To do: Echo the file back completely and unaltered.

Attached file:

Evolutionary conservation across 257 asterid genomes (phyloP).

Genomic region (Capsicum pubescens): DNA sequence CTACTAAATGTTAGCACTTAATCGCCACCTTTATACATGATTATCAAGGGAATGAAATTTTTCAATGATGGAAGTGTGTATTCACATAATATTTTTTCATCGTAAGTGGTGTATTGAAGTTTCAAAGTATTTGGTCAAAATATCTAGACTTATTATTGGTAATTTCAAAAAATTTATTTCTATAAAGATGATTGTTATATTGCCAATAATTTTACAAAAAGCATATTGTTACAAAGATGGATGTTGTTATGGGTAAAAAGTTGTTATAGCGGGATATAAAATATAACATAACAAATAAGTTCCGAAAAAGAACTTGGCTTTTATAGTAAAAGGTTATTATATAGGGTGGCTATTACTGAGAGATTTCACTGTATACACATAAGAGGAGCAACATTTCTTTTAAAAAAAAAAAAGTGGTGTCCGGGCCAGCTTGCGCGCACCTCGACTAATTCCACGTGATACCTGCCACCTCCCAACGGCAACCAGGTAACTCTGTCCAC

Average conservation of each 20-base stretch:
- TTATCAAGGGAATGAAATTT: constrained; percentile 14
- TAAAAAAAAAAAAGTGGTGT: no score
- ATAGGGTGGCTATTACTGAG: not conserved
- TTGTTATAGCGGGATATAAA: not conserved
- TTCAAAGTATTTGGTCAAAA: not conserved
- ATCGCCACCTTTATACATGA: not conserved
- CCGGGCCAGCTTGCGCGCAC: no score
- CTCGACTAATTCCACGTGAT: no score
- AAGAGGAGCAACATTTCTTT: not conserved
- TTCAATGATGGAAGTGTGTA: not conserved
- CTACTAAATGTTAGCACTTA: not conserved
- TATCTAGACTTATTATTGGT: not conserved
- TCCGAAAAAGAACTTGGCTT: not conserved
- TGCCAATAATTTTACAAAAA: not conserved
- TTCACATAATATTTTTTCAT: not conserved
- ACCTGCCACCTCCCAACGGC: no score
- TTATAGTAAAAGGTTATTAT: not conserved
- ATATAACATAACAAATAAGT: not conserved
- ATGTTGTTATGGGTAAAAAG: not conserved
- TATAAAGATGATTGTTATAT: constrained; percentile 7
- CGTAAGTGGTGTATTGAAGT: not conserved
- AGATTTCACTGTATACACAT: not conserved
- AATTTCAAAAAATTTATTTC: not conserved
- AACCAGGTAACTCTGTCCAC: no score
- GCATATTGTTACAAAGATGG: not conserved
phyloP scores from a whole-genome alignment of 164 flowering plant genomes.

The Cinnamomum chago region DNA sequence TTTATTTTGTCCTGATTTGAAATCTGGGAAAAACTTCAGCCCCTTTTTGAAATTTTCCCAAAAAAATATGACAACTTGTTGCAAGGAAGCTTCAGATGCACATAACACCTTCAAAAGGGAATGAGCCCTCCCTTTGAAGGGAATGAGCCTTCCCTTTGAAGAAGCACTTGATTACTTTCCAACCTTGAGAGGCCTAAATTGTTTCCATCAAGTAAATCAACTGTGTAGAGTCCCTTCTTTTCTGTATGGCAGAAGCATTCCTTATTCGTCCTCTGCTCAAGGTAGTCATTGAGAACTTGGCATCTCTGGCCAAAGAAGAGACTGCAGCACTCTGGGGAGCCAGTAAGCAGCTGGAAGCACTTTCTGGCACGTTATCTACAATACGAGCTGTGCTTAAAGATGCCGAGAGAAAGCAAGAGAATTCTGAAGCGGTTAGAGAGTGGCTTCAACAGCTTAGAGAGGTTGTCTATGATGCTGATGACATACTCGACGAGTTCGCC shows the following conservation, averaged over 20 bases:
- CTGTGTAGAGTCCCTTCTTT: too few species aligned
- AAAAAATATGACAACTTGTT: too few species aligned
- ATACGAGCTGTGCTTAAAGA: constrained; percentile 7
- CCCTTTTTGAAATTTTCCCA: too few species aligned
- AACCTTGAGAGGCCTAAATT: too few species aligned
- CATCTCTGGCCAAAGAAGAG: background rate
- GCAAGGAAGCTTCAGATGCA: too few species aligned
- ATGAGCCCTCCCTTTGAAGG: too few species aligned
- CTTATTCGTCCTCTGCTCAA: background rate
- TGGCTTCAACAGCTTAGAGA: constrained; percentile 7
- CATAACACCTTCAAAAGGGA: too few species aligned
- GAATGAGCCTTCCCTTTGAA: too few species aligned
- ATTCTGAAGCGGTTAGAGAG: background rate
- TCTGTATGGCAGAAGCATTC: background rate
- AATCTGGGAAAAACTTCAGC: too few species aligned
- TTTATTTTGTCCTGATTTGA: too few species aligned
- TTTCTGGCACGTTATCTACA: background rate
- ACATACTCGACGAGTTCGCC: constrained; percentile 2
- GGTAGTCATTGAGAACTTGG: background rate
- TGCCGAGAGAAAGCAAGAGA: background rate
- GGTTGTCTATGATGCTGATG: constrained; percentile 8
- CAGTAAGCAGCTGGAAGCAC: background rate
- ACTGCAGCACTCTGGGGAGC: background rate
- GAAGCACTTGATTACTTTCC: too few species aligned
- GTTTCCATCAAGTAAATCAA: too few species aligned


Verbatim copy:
Evolutionary conservation across 257 asterid genomes (phyloP).

Genomic region (Capsicum pubescens): DNA sequence CTACTAAATGTTAGCACTTAATCGCCACCTTTATACATGATTATCAAGGGAATGAAATTTTTCAATGATGGAAGTGTGTATTCACATAATATTTTTTCATCGTAAGTGGTGTATTGAAGTTTCAAAGTATTTGGTCAAAATATCTAGACTTATTATTGGTAATTTCAAAAAATTTATTTCTATAAAGATGATTGTTATATTGCCAATAATTTTACAAAAAGCATATTGTTACAAAGATGGATGTTGTTATGGGTAAAAAGTTGTTATAGCGGGATATAAAATATAACATAACAAATAAGTTCCGAAAAAGAACTTGGCTTTTATAGTAAAAGGTTATTATATAGGGTGGCTATTACTGAGAGATTTCACTGTATACACATAAGAGGAGCAACATTTCTTTTAAAAAAAAAAAAGTGGTGTCCGGGCCAGCTTGCGCGCACCTCGACTAATTCCACGTGATACCTGCCACCTCCCAACGGCAACCAGGTAACTCTGTCCAC

Average conservation of each 20-base stretch:
- TTATCAAGGGAATGAAATTT: constrained; percentile 14
- TAAAAAAAAAAAAGTGGTGT: no score
- ATAGGGTGGCTATTACTGAG: not conserved
- TTGTTATAGCGGGATATAAA: not conserved
- TTCAAAGTATTTGGTCAAAA: not conserved
- ATCGCCACCTTTATACATGA: not conserved
- CCGGGCCAGCTTGCGCGCAC: no score
- CTCGACTAATTCCACGTGAT: no score
- AAGAGGAGCAACATTTCTTT: not conserved
- TTCAATGATGGAAGTGTGTA: not conserved
- CTACTAAATGTTAGCACTTA: not conserved
- TATCTAGACTTATTATTGGT: not conserved
- TCCGAAAAAGAACTTGGCTT: not conserved
- TGCCAATAATTTTACAAAAA: not conserved
- TTCACATAATATTTTTTCAT: not conserved
- ACCTGCCACCTCCCAACGGC: no score
- TTATAGTAAAAGGTTATTAT: not conserved
- ATATAACATAACAAATAAGT: not conserved
- ATGTTGTTATGGGTAAAAAG: not conserved
- TATAAAGATGATTGTTATAT: constrained; percentile 7
- CGTAAGTGGTGTATTGAAGT: not conserved
- AGATTTCACTGTATACACAT: not conserved
- AATTTCAAAAAATTTATTTC: not conserved
- AACCAGGTAACTCTGTCCAC: no score
- GCATATTGTTACAAAGATGG: not conserved
phyloP scores from a whole-genome alignment of 164 flowering plant genomes.

The Cinnamomum chago region DNA sequence TTTATTTTGTCCTGATTTGAAATCTGGGAAAAACTTCAGCCCCTTTTTGAAATTTTCCCAAAAAAATATGACAACTTGTTGCAAGGAAGCTTCAGATGCACATAACACCTTCAAAAGGGAATGAGCCCTCCCTTTGAAGGGAATGAGCCTTCCCTTTGAAGAAGCACTTGATTACTTTCCAACCTTGAGAGGCCTAAATTGTTTCCATCAAGTAAATCAACTGTGTAGAGTCCCTTCTTTTCTGTATGGCAGAAGCATTCCTTATTCGTCCTCTGCTCAAGGTAGTCATTGAGAACTTGGCATCTCTGGCCAAAGAAGAGACTGCAGCACTCTGGGGAGCCAGTAAGCAGCTGGAAGCACTTTCTGGCACGTTATCTACAATACGAGCTGTGCTTAAAGATGCCGAGAGAAAGCAAGAGAATTCTGAAGCGGTTAGAGAGTGGCTTCAACAGCTTAGAGAGGTTGTCTATGATGCTGATGACATACTCGACGAGTTCGCC shows the following conservation, averaged over 20 bases:
- CTGTGTAGAGTCCCTTCTTT: too few species aligned
- AAAAAATATGACAACTTGTT: too few species aligned
- ATACGAGCTGTGCTTAAAGA: constrained; percentile 7
- CCCTTTTTGAAATTTTCCCA: too few species aligned
- AACCTTGAGAGGCCTAAATT: too few species aligned
- CATCTCTGGCCAAAGAAGAG: background rate
- GCAAGGAAGCTTCAGATGCA: too few species aligned
- ATGAGCCCTCCCTTTGAAGG: too few species aligned
- CTTATTCGTCCTCTGCTCAA: background rate
- TGGCTTCAACAGCTTAGAGA: constrained; percentile 7
- CATAACACCTTCAAAAGGGA: too few species aligned
- GAATGAGCCTTCCCTTTGAA: too few species aligned
- ATTCTGAAGCGGTTAGAGAG: background rate
- TCTGTATGGCAGAAGCATTC: background rate
- AATCTGGGAAAAACTTCAGC: too few species aligned
- TTTATTTTGTCCTGATTTGA: too few species aligned
- TTTCTGGCACGTTATCTACA: background rate
- ACATACTCGACGAGTTCGCC: constrained; percentile 2
- GGTAGTCATTGAGAACTTGG: background rate
- TGCCGAGAGAAAGCAAGAGA: background rate
- GGTTGTCTATGATGCTGATG: constrained; percentile 8
- CAGTAAGCAGCTGGAAGCAC: background rate
- ACTGCAGCACTCTGGGGAGC: background rate
- GAAGCACTTGATTACTTTCC: too few species aligned
- GTTTCCATCAAGTAAATCAA: too few species aligned